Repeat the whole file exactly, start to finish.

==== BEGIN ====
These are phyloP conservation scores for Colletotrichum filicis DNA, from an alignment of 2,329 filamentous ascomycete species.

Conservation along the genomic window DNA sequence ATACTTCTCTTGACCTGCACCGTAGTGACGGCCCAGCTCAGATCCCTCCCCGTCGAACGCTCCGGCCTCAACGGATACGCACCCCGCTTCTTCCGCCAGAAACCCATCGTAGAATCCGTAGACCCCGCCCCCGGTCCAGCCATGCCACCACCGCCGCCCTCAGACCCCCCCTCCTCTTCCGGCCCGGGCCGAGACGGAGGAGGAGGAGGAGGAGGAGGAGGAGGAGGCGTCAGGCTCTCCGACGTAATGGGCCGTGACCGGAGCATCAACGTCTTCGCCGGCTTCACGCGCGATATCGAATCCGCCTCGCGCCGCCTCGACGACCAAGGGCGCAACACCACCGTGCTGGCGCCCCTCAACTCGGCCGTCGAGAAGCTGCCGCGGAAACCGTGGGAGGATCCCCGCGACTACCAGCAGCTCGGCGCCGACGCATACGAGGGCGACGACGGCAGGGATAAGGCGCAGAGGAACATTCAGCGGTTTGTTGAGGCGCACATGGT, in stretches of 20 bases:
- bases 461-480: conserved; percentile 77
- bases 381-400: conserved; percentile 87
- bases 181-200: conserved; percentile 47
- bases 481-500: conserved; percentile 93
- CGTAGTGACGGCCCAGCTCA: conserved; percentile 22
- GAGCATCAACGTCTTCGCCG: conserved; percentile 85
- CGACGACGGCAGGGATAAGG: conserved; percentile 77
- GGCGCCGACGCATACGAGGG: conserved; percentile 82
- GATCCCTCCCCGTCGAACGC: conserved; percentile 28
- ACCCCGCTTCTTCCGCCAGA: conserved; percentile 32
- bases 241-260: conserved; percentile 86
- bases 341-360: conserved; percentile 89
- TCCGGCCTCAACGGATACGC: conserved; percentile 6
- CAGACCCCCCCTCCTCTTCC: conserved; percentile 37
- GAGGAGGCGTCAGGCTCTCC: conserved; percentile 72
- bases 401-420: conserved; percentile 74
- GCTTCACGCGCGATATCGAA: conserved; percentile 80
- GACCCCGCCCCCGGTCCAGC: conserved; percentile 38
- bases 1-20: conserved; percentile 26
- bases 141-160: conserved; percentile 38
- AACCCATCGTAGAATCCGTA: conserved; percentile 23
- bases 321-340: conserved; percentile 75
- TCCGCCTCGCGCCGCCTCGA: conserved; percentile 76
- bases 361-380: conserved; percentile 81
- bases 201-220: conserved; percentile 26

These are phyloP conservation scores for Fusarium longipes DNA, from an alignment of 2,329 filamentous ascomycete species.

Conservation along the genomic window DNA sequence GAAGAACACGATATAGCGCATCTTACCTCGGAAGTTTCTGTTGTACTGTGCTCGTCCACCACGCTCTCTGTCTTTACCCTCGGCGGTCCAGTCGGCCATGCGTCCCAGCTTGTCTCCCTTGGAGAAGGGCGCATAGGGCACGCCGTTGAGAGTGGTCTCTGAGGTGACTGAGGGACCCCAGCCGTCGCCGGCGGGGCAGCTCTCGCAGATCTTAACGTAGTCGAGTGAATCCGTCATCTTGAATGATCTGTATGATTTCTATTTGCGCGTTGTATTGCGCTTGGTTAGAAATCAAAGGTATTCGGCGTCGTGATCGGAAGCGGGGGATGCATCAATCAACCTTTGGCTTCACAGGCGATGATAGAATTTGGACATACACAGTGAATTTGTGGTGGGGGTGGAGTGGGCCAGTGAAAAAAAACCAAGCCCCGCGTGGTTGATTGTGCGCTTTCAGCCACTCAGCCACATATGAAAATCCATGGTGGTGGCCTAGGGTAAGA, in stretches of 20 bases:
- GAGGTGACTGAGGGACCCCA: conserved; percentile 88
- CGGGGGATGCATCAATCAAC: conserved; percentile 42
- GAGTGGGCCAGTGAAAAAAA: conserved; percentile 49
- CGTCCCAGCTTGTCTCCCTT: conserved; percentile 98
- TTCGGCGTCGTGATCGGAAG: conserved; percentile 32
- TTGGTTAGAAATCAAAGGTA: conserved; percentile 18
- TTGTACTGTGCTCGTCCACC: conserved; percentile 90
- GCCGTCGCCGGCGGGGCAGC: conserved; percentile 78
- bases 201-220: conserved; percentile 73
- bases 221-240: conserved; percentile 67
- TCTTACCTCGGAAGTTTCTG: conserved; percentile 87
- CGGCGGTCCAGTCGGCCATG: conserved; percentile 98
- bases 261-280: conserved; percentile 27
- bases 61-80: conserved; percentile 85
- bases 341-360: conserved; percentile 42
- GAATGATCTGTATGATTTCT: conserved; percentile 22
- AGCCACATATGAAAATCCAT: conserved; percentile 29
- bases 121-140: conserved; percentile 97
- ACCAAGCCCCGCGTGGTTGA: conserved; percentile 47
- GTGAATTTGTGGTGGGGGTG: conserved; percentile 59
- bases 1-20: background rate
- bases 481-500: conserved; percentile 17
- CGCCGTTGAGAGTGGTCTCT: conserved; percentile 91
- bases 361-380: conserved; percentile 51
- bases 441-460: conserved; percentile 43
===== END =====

These are phyloP conservation scores for Colletotrichum filicis DNA, from an alignment of 2,329 filamentous ascomycete species.

Conservation along the genomic window DNA sequence ATACTTCTCTTGACCTGCACCGTAGTGACGGCCCAGCTCAGATCCCTCCCCGTCGAACGCTCCGGCCTCAACGGATACGCACCCCGCTTCTTCCGCCAGAAACCCATCGTAGAATCCGTAGACCCCGCCCCCGGTCCAGCCATGCCACCACCGCCGCCCTCAGACCCCCCCTCCTCTTCCGGCCCGGGCCGAGACGGAGGAGGAGGAGGAGGAGGAGGAGGAGGAGGCGTCAGGCTCTCCGACGTAATGGGCCGTGACCGGAGCATCAACGTCTTCGCCGGCTTCACGCGCGATATCGAATCCGCCTCGCGCCGCCTCGACGACCAAGGGCGCAACACCACCGTGCTGGCGCCCCTCAACTCGGCCGTCGAGAAGCTGCCGCGGAAACCGTGGGAGGATCCCCGCGACTACCAGCAGCTCGGCGCCGACGCATACGAGGGCGACGACGGCAGGGATAAGGCGCAGAGGAACATTCAGCGGTTTGTTGAGGCGCACATGGT, in stretches of 20 bases:
- bases 461-480: conserved; percentile 77
- bases 381-400: conserved; percentile 87
- bases 181-200: conserved; percentile 47
- bases 481-500: conserved; percentile 93
- CGTAGTGACGGCCCAGCTCA: conserved; percentile 22
- GAGCATCAACGTCTTCGCCG: conserved; percentile 85
- CGACGACGGCAGGGATAAGG: conserved; percentile 77
- GGCGCCGACGCATACGAGGG: conserved; percentile 82
- GATCCCTCCCCGTCGAACGC: conserved; percentile 28
- ACCCCGCTTCTTCCGCCAGA: conserved; percentile 32
- bases 241-260: conserved; percentile 86
- bases 341-360: conserved; percentile 89
- TCCGGCCTCAACGGATACGC: conserved; percentile 6
- CAGACCCCCCCTCCTCTTCC: conserved; percentile 37
- GAGGAGGCGTCAGGCTCTCC: conserved; percentile 72
- bases 401-420: conserved; percentile 74
- GCTTCACGCGCGATATCGAA: conserved; percentile 80
- GACCCCGCCCCCGGTCCAGC: conserved; percentile 38
- bases 1-20: conserved; percentile 26
- bases 141-160: conserved; percentile 38
- AACCCATCGTAGAATCCGTA: conserved; percentile 23
- bases 321-340: conserved; percentile 75
- TCCGCCTCGCGCCGCCTCGA: conserved; percentile 76
- bases 361-380: conserved; percentile 81
- bases 201-220: conserved; percentile 26

These are phyloP conservation scores for Fusarium longipes DNA, from an alignment of 2,329 filamentous ascomycete species.

Conservation along the genomic window DNA sequence GAAGAACACGATATAGCGCATCTTACCTCGGAAGTTTCTGTTGTACTGTGCTCGTCCACCACGCTCTCTGTCTTTACCCTCGGCGGTCCAGTCGGCCATGCGTCCCAGCTTGTCTCCCTTGGAGAAGGGCGCATAGGGCACGCCGTTGAGAGTGGTCTCTGAGGTGACTGAGGGACCCCAGCCGTCGCCGGCGGGGCAGCTCTCGCAGATCTTAACGTAGTCGAGTGAATCCGTCATCTTGAATGATCTGTATGATTTCTATTTGCGCGTTGTATTGCGCTTGGTTAGAAATCAAAGGTATTCGGCGTCGTGATCGGAAGCGGGGGATGCATCAATCAACCTTTGGCTTCACAGGCGATGATAGAATTTGGACATACACAGTGAATTTGTGGTGGGGGTGGAGTGGGCCAGTGAAAAAAAACCAAGCCCCGCGTGGTTGATTGTGCGCTTTCAGCCACTCAGCCACATATGAAAATCCATGGTGGTGGCCTAGGGTAAGA, in stretches of 20 bases:
- GAGGTGACTGAGGGACCCCA: conserved; percentile 88
- CGGGGGATGCATCAATCAAC: conserved; percentile 42
- GAGTGGGCCAGTGAAAAAAA: conserved; percentile 49
- CGTCCCAGCTTGTCTCCCTT: conserved; percentile 98
- TTCGGCGTCGTGATCGGAAG: conserved; percentile 32
- TTGGTTAGAAATCAAAGGTA: conserved; percentile 18
- TTGTACTGTGCTCGTCCACC: conserved; percentile 90
- GCCGTCGCCGGCGGGGCAGC: conserved; percentile 78
- bases 201-220: conserved; percentile 73
- bases 221-240: conserved; percentile 67
- TCTTACCTCGGAAGTTTCTG: conserved; percentile 87
- CGGCGGTCCAGTCGGCCATG: conserved; percentile 98
- bases 261-280: conserved; percentile 27
- bases 61-80: conserved; percentile 85
- bases 341-360: conserved; percentile 42
- GAATGATCTGTATGATTTCT: conserved; percentile 22
- AGCCACATATGAAAATCCAT: conserved; percentile 29
- bases 121-140: conserved; percentile 97
- ACCAAGCCCCGCGTGGTTGA: conserved; percentile 47
- GTGAATTTGTGGTGGGGGTG: conserved; percentile 59
- bases 1-20: background rate
- bases 481-500: conserved; percentile 17
- CGCCGTTGAGAGTGGTCTCT: conserved; percentile 91
- bases 361-380: conserved; percentile 51
- bases 441-460: conserved; percentile 43